The nice thing about 2 a.m. flights is that the kids sleep. You may or may not sleep, but at least the incessant wriggling and questions stop for a while. Our middle of the night “breakfasts” arrived (quick confession: I ADORE international flights with their full meals, free booze, bottomless coffee and tea, and kiddo swag…) and I ordered cherry juice in case James woke up. He was stretched out across the two seats next to me, Lytle was stirring in my arms, and Travis was just across the aisle. I was tired but all was well. And then Ly woke up. She squirmed. And she kicked. With one little foot she managed to completely dump the full glass of cherry juice all over a sleeping James. He screamed. I can only imagine he thought he was being water-boarded or something. I just about threw Lytle across the aisle to Travis and tried to do damage control. He lay there screaming, “What is it, Mama? What is it?” unable to open his eyes because cherry juice was pooled in the sockets. It looked like blood, like he needed an exorcism. I cleaned up his face and sat him up to realize the back of his shirt was drenched with juice, and so was his hair. Then we started our initial descent, and he threw up all over the front of the shirt and his pj pants.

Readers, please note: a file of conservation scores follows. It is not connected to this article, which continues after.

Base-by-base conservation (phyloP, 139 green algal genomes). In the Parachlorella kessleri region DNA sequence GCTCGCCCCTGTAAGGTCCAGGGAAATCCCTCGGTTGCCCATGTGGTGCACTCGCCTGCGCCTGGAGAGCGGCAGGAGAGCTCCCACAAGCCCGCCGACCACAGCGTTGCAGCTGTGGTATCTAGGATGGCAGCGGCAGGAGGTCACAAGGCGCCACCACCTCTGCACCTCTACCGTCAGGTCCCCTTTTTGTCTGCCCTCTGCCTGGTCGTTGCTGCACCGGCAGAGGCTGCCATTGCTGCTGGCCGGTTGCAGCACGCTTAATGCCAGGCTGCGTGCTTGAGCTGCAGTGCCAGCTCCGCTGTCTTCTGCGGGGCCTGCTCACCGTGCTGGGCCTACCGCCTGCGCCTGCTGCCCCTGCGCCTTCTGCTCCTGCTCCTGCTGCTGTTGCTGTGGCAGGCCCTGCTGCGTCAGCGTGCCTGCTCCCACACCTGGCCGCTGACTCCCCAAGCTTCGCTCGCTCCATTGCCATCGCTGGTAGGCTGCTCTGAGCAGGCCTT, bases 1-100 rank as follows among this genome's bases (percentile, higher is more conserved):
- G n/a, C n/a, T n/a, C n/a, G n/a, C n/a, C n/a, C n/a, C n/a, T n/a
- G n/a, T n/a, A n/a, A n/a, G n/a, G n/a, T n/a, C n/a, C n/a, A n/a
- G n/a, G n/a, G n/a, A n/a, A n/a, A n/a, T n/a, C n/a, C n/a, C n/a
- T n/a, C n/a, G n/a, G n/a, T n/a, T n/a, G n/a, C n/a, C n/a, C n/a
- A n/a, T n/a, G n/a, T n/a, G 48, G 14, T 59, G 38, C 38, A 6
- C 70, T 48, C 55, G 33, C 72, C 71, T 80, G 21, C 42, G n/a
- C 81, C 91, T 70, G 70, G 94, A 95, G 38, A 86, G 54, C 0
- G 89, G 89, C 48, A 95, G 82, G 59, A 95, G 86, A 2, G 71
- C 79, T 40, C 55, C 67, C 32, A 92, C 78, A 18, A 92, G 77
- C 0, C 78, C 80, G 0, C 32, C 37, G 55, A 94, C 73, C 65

Having tried to pack lightly for all of our travels, I got him into his last clean pants and another shirt, and we made our way onto the next flight. We took off. We enjoyed our meals (without the cherry juice). We started our initial descent. He threw up on another shirt. And then he peed in his last pair of clean pants. At this point, I was collecting the air sickness bags from every seat in our aisle and stashing them in my carry-on, and trying to breathe through my mouth.